“Big data” researchers have received a $5 million, three-year state Commonwealth Universal Research Enhancement, or CURE, grant to develop better methods for integrating, analyzing and modeling large volumes of diverse data on cancer patients. The goal is to produce more accurate predictions of patient outcomes and to enable clinicians to tailor care for each patient.
Gregory Cooper, M.D., Ph.D., professor and vice chair of biomedical informatics at the University of Pittsburgh, and Ziv Bar-Joseph, Ph.D., professor of computational biology at Carnegie Mellon University, will lead the Big Data For Better Health (BD4BH) project, which also includes UPMC and the Pittsburgh Supercomputing Center.
“We will investigate breast and lung cancer as clinical domains to develop the methods and software tools; however, the methods will be generalizable to other diseases,” Dr. Cooper said. “The basic approach will be to process raw data, such as gene sequence and expression data, to derive highly informative biological patterns in the data that are then used to predict patient outcomes. We believe these biological patterns will predict outcomes significantly better than would using the raw data directly, and we plan to test this hypothesis.”
For example, rather than using the set of mutated genes, a type of raw data, in a cancerous tumor as predictors of cancer metastasis, they will infer the cell signaling pathways, a type of biological pattern, that are likely having a significant influence on tumor growth. Those aberrant pathways will then be used to predict clinical outcomes, such as tumor spread or metastasis. The ultimate goal is for such predictions to help inform clinical care.
“Carnegie Mellon’s unique expertise in analyzing and modeling large-scale data, combined with the cutting edge clinical and biomedical work of UPMC and Pitt, can leverage the large amounts of data being collected on cancer,” Dr. Bar-Joseph said. “This will enable patients and clinicians to take full advantage of this data in ways not previously possible.”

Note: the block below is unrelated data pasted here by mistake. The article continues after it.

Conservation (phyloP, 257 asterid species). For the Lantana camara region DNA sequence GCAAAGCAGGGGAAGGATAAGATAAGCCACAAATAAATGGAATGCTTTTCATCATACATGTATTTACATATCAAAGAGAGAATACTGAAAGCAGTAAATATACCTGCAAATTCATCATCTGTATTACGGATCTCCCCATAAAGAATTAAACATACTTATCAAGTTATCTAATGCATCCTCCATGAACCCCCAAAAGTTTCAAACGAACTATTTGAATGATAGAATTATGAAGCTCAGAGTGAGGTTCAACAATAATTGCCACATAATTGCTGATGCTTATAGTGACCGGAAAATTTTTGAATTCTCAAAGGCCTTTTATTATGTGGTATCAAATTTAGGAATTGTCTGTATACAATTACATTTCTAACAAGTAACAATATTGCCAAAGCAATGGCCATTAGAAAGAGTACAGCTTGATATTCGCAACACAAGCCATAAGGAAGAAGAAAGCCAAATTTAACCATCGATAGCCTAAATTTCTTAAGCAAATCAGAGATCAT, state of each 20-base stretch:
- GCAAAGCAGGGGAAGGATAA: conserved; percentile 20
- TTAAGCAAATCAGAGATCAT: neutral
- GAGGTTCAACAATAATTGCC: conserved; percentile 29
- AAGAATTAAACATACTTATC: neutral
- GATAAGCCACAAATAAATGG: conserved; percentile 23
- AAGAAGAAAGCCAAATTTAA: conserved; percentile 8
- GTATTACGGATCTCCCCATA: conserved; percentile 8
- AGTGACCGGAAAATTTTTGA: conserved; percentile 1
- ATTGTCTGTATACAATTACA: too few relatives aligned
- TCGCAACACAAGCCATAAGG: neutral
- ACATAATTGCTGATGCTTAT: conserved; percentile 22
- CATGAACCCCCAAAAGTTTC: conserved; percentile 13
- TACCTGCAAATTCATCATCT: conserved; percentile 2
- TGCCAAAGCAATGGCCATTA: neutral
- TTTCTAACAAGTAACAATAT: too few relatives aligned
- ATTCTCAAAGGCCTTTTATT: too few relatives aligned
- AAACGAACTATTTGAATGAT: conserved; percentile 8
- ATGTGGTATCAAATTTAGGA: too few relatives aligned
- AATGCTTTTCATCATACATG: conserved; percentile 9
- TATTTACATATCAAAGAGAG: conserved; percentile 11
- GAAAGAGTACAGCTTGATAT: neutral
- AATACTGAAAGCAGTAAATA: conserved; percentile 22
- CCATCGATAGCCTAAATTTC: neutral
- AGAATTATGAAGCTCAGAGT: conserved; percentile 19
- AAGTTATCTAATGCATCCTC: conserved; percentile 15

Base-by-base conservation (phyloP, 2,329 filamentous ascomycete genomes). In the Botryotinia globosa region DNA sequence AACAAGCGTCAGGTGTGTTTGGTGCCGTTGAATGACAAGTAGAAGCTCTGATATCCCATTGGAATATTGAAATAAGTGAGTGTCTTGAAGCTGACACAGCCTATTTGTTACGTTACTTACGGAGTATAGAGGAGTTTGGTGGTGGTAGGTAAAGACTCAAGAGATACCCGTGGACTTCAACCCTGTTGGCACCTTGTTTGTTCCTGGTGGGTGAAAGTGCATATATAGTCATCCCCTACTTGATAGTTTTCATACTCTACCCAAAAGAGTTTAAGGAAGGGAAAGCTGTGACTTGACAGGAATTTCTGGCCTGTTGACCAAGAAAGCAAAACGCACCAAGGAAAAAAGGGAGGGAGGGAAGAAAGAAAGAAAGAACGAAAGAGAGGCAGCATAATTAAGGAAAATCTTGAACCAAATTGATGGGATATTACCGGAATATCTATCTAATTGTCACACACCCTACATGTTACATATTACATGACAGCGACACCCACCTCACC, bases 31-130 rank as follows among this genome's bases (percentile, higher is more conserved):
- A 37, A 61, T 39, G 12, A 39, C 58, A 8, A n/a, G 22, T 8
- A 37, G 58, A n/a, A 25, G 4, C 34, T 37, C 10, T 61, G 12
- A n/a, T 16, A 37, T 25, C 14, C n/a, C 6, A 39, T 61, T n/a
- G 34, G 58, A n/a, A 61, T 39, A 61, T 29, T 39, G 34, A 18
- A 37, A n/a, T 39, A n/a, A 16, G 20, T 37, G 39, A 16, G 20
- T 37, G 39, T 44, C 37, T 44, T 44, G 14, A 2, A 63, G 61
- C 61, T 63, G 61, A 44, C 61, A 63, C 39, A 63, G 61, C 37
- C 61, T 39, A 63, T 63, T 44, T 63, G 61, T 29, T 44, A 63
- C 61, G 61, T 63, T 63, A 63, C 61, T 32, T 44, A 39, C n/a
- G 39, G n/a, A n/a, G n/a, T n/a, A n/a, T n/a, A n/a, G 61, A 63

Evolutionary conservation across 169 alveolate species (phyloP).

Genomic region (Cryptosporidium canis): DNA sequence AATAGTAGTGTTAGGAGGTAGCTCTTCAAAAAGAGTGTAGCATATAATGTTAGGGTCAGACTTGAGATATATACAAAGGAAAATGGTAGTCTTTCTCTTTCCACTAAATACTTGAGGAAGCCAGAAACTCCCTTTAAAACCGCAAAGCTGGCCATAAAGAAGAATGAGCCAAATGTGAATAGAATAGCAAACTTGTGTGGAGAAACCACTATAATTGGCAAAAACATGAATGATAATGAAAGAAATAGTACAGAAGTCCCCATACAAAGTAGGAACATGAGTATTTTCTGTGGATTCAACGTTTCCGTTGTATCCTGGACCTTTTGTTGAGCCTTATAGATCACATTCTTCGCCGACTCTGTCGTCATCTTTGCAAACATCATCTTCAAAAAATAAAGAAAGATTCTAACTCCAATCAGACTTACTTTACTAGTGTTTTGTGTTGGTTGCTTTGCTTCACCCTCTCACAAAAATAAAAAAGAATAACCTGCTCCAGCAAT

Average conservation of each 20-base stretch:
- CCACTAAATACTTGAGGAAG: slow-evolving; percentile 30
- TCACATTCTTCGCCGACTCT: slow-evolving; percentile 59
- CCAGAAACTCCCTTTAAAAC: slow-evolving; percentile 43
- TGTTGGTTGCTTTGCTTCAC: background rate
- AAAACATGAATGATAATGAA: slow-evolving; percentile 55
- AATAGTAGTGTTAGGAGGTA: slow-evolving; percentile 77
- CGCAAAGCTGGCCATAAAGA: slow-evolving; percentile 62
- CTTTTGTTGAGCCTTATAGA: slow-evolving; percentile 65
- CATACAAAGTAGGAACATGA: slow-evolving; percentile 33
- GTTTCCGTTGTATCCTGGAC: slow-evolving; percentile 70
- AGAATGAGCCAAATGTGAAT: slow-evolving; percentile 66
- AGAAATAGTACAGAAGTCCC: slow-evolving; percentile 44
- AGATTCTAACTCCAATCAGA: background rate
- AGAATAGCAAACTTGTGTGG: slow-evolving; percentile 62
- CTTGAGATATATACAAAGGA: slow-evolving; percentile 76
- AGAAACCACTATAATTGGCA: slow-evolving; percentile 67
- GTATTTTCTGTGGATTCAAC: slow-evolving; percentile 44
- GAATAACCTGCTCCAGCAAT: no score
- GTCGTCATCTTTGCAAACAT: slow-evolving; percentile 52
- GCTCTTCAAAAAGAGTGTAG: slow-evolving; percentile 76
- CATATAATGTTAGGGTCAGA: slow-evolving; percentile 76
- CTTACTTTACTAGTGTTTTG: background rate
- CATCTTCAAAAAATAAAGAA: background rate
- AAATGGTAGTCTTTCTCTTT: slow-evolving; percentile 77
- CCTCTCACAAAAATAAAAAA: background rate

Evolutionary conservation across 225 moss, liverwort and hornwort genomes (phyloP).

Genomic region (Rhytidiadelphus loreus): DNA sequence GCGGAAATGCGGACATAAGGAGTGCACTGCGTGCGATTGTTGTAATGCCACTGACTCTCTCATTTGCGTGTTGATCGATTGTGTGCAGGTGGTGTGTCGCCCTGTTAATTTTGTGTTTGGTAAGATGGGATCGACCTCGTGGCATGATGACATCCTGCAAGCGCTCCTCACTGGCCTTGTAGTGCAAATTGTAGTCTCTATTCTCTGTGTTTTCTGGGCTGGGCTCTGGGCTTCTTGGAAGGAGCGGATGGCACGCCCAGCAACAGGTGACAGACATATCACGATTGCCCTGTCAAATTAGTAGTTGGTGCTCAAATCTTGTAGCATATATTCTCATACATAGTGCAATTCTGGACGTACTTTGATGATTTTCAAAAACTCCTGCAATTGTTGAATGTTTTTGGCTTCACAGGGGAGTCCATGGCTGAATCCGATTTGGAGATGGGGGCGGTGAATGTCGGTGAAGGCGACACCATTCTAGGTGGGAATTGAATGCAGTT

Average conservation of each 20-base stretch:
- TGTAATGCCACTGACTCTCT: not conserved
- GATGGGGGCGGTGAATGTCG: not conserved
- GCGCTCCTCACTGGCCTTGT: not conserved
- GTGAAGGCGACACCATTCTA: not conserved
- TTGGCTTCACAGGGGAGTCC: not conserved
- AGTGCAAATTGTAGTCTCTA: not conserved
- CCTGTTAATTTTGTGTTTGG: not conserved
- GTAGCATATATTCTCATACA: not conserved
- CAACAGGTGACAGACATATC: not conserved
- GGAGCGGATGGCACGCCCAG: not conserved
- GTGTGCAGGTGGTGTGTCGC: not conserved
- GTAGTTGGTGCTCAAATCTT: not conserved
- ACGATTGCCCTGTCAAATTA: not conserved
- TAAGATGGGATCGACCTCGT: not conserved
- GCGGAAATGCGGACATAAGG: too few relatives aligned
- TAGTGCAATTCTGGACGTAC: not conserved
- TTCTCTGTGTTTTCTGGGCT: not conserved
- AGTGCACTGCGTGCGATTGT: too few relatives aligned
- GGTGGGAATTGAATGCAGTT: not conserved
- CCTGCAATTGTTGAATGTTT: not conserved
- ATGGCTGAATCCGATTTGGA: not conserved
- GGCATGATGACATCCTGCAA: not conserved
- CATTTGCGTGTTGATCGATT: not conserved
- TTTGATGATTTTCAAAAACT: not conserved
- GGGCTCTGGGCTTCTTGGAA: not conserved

Machine learning methods, for instance, can automatically analyze large datasets to discover patterns that people cannot discern. These automated discoveries can then enable researchers to identify relationships between the way specific individuals respond to treatment and their DNA to allow more personalized tailoring of treatments.
“We hope that more accurate predictions of clinical outcomes will assist physicians in devising treatment plans and help patients in making health care decisions,” Dr. Cooper said. “The patterns contained in the models also may spur biological insights into the diseases being modeled.”
In collaboration with Lincoln University, the BD4BH program also will train underrepresented minority students to work with big data in both the biomedical and data science realms.
The project is funded by the Pennsylvania Department of Health. The department specifically disclaims responsibility for any analyses, interpretations or conclusions.
In addition to the BD4BH project, Pitt, CMU and UPMC are partners in the Pittsburgh Health Data Alliance. Announced in March, the alliance is focused on creating data-intensive software and services with the potential to revolutionize health care and wellness.